55

NULL is often used in the context of pointers, and is defined via macros in multiple standard libraries (such as <iostream>) to be the integer 0. '\0' is the null character, and is 8 bits of zeros. Incidentally, 8 bits of zeros is equivalent to the integer 0.

In some cases, although it is considered to be horrible style, these two can be interchanged:

int *p='\0';
if (p==NULL) //evaluates to true
    cout << "equal\n";

Or

char a=NULL;
char b='\0';
if (a==b) //evaluates to true
    cout << "equal again\n";

There are already many similar questions on SO alone; for example, the top answer for this question (What is the difference between NULL, '\0' and 0) says "they are not really the same thing."

Could anyone provide an example that NULL and \0 cannot be interchanged (preferably an actual application and not a pathological case)?

13
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    (-Wzero-as-null-pointer-constant) – Biffen Nov 3 '16 at 6:25
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    Biffen, mjs, my question is genuine - I am trying to understand the difference between the two. Are you implying that these two are equivalent and it's just a matter of style (which I presume is the purpose of the gcc flag)? – cwest Nov 3 '16 at 6:31
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    Use C++11 & nullptr, not NULL – Basile Starynkevitch Nov 3 '16 at 7:00
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    See Bugs found in GCC with the help of PVS-Studio: the static analyzer found a likely bug because char* was compared to \0, which made it likely the author had forgotten to dereference the pointer (to get a char) before comparing. Proper typing empowers tools. – Matthieu M. Nov 3 '16 at 9:49
  • 2
    @cwest By the way, welcome to StackOverflow, and a good, well written first question – mjs Nov 3 '16 at 10:50
53

Could anyone provide an example that NULL and \0 cannot be interchanged?

The difference between NULL and '\0' may affect overload resolution.

Example (check it on Coliru):

#include <iostream>

// The overloaded function under question can be a constructor or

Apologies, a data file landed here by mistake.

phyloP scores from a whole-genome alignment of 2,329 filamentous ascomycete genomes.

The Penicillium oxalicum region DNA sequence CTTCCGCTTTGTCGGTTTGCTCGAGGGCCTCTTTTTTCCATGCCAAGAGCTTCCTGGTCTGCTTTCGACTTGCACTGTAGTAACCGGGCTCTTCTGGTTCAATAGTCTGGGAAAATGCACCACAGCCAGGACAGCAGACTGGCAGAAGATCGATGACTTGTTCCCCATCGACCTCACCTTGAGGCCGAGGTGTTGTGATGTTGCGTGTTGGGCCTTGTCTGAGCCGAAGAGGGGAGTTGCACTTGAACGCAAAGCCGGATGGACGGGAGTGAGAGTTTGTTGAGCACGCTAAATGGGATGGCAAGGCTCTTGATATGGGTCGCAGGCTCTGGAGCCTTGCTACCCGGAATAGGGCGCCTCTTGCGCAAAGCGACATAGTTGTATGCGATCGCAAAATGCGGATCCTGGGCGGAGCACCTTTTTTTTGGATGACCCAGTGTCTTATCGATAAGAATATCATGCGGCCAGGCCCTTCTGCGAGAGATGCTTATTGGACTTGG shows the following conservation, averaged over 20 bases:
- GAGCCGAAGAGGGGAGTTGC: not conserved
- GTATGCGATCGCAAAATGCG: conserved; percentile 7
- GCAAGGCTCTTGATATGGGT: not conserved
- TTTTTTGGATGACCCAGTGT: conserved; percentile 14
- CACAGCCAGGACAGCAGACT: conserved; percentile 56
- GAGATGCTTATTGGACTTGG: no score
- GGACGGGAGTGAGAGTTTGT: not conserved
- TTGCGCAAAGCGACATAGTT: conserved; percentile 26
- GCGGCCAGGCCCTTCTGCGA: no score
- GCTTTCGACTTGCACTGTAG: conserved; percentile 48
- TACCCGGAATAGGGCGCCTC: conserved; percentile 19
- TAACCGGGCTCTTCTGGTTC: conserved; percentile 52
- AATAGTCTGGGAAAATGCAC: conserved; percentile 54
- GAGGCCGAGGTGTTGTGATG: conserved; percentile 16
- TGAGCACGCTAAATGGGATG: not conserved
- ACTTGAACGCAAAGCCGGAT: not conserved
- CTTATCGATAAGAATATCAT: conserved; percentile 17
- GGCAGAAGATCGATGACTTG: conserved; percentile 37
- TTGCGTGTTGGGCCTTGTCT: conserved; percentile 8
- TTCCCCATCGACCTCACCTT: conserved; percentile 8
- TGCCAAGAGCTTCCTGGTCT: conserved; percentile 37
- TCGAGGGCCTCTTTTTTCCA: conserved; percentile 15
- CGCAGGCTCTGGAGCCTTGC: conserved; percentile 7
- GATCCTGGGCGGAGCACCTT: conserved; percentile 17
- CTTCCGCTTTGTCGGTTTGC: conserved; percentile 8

// an overloaded operator, which would make this example less silly
void foo(char)   { std::cout << "foo(char)"  << std::endl; }
void foo(int)    { std::cout << "foo(int)"   << std::endl; }
void foo(long)   { std::cout << "foo(long)"  << std::endl; }
void foo(void*)  { std::cout << "foo(void*)" << std::endl; }

int main()
{
    foo('\0'); // this will definitely call foo(char)
    foo(NULL); // this, most probably, will not call foo(char)
}

Note that the gcc compiler used at Coliru defines NULL as 0L, which for this example means that foo(NULL) resolves to foo(long) rather than to foo(void*). This answer discusses that aspect in detail.

7
  • 7
    just also call foo(nullptr) for completeness – Emilio Garavaglia Nov 3 '16 at 7:08
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    This is a bad example, I think, as foo(NULL) is more likely to call foo(int) than foo(void*) on current implementations. Yes, that still isn't foo(char), but foo(void*) is more likely to be what the programmer intended. – user743382 Nov 3 '16 at 8:05
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    On C++, foo(NULL) will always call either foo(int) or foo(long), because C++ standard disallows defining NULL as (void*)0. See my answer for details: stackoverflow.com/a/40396865/5489178 – vll Nov 3 '16 at 9:22
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    @hvd This is an excellent example. It clearly shows where NULL is not interchangeable with '\0'. Not only that but as a cherry on the cake, it reveals an identical problem with NULL not being interchangeable with nullptr. Sure, the problem isn't described at all, but that's fine in my opinion as long as the answer doesn't suggest using NULL. Especially since the problem is a bit off topic to the asked question. – eerorika Nov 3 '16 at 9:54